London, Feb.6 (ANI): Former British Prime Minister Baroness Margaret Thatcher has expressed her distress over the BBC's decision to sack her journalist daughter Carol after likening a black tennis player to a "golliwog". The Daily Telegraph disclosed that the former Prime Minister believes the furore over her daughter's remarks in a BBC Green Room is a form of political correctness gone mad.
The BBC, which has received 2,250 messages of support for Thatcher and only 60 against, refused yesterday to reinstate her in her roving reporter's role on the One Show after she referred to a tennis player as a "golliwog" during a backstage discussion about the Australian Open.
With many critics accusing the BBC of a vendetta against Thatcher, 55, because of her mother, a close friend of the former Prime Minister said: "Lady Thatcher feels sad for Carol who has been hurt by all the accusations against her. But she thinks the whole row is a load of nonsense."
The friend, in a clear reference to Jonathan Ross who was only suspended from the BBC after the obscene telephone calls to the veteran actor Andrews Sachs, said: "Certain highly paid presenters keep their large BBC salaries while Carol is vilified for a private remark, which was not broadcast. This is the BBC at its absolute worse."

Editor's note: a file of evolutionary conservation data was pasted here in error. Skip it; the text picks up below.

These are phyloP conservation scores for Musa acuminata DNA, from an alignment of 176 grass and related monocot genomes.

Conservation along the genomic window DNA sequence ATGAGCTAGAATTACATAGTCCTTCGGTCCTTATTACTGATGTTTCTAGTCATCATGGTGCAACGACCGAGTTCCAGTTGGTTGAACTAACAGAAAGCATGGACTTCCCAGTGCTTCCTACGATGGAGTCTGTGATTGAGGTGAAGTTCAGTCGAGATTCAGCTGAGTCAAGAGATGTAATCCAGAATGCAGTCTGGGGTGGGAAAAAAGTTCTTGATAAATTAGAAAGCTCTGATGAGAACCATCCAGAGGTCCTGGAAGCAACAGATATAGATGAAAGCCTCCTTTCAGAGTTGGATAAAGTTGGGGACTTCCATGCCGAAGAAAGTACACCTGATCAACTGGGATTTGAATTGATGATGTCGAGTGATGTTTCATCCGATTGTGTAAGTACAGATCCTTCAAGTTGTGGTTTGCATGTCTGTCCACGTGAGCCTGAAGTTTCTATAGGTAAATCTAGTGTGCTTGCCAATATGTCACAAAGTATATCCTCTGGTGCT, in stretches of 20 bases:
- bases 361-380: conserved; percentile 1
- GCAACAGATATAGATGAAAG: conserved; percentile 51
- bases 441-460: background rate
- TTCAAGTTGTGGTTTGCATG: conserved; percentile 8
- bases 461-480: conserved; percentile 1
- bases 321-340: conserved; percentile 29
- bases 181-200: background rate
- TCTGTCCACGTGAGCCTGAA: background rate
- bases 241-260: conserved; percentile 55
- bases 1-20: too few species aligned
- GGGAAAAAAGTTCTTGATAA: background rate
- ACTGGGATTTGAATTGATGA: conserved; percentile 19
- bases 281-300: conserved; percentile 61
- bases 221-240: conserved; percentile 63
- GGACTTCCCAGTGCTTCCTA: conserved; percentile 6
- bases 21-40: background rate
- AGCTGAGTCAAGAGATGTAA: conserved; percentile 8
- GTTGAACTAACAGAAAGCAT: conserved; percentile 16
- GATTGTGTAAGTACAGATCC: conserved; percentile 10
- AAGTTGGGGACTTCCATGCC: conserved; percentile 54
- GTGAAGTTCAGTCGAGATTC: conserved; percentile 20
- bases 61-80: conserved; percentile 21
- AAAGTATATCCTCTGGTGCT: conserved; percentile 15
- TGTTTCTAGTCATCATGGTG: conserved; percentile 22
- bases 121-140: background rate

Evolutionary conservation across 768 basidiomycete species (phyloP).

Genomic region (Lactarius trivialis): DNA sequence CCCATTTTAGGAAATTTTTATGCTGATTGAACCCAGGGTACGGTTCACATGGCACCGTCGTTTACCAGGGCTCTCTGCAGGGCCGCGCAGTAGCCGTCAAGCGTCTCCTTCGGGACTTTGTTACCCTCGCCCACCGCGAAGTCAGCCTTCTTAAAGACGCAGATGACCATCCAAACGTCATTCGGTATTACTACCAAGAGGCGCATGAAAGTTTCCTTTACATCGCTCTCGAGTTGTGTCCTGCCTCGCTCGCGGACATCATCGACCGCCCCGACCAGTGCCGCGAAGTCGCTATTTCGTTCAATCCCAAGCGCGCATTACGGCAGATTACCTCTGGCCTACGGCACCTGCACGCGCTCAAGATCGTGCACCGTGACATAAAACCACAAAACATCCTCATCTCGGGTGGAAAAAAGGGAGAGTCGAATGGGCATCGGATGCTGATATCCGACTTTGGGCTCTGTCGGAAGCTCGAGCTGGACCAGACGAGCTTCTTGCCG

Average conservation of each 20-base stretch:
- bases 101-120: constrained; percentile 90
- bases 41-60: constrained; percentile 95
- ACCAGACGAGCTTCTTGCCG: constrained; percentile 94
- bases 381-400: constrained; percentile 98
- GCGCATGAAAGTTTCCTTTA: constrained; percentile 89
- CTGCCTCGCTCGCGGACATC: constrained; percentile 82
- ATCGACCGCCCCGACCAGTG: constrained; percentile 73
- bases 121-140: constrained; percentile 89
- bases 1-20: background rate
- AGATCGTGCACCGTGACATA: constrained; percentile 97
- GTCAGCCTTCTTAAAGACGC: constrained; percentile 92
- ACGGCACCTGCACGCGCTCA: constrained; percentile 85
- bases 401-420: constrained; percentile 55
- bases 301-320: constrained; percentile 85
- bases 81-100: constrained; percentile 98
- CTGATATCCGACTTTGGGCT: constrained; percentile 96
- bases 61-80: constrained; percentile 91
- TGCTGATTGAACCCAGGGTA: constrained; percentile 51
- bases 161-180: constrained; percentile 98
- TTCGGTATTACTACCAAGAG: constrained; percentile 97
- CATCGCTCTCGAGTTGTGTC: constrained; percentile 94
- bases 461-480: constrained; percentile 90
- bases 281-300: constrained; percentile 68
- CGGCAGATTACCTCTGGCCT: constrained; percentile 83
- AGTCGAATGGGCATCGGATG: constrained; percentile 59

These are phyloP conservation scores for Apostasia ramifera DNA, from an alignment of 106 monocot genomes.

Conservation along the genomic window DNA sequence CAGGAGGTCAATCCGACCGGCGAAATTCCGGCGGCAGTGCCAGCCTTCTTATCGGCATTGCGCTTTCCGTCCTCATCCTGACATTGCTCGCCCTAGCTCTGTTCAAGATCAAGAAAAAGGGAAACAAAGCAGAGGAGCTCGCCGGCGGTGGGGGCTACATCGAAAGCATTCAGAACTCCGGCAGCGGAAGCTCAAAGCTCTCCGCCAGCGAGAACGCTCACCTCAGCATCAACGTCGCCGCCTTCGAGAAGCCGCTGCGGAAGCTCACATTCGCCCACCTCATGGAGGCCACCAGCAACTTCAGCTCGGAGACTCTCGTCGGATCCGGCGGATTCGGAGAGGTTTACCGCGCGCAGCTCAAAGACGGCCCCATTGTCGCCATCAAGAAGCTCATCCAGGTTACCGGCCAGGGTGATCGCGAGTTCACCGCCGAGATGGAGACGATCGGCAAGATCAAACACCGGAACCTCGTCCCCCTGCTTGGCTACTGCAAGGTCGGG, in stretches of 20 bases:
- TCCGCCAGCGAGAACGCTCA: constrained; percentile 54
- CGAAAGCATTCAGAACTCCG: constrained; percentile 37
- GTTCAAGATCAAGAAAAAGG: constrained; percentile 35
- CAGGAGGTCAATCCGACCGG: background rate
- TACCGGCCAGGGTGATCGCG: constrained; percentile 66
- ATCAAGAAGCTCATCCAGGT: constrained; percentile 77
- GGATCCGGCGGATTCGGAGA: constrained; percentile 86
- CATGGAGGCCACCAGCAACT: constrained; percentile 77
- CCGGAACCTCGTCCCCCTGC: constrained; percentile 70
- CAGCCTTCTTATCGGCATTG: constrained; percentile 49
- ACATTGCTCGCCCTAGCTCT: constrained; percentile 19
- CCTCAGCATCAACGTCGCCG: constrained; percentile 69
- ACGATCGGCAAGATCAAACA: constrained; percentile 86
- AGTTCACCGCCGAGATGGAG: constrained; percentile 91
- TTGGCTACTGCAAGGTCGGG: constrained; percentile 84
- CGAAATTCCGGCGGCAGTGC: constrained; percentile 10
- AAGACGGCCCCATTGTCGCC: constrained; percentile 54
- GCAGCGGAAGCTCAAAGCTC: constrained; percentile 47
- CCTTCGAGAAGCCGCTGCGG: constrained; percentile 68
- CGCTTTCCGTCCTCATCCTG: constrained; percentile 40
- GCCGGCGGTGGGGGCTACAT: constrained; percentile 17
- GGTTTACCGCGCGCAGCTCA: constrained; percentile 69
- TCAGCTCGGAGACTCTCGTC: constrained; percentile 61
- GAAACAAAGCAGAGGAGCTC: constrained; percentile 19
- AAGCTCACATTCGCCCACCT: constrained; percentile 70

Despite public opinion swinging massively in favour of Thatcher, judging by the number of messages to the BBC, the corporation insisted the dismissal stood.
An unrepentant Jay Hunt, the controller of BBC One, dismissed claims that they had overreacted to the remark in the presence of Adrian Chiles, the presenter of The One Show, the comedian Jo Brand, and a senior unnamed charity worker from Comic Relief.
"What Carol decides to say in the privacy of her own home or in a private conversation with friends is one thing. What she says in a greenroom space, when there are 12 people [there], in her capacity as a roving reporter for the One Show is a rather different thing," Ms Hunt told Radio 4's Today programme.
Thatcher, whose sacking was raised by Tory MPs in the Commons yesterday, will continue to work for the BBC on other programmes - she has been recording material this week for a radio feature on her mother - but Hunt said that she would no longer work on The One Show.
An apology offered by Thatcher, in which she repudiated racism and expressed regret for any offence caused, was rejected by the BBC which demanded written apologies to Brand, Chiles, and the charity worker.
Thatcher refused. The golliwog remark was made about the French-Congolese tennis player Jo-Wilfried Tsonga. (ANI)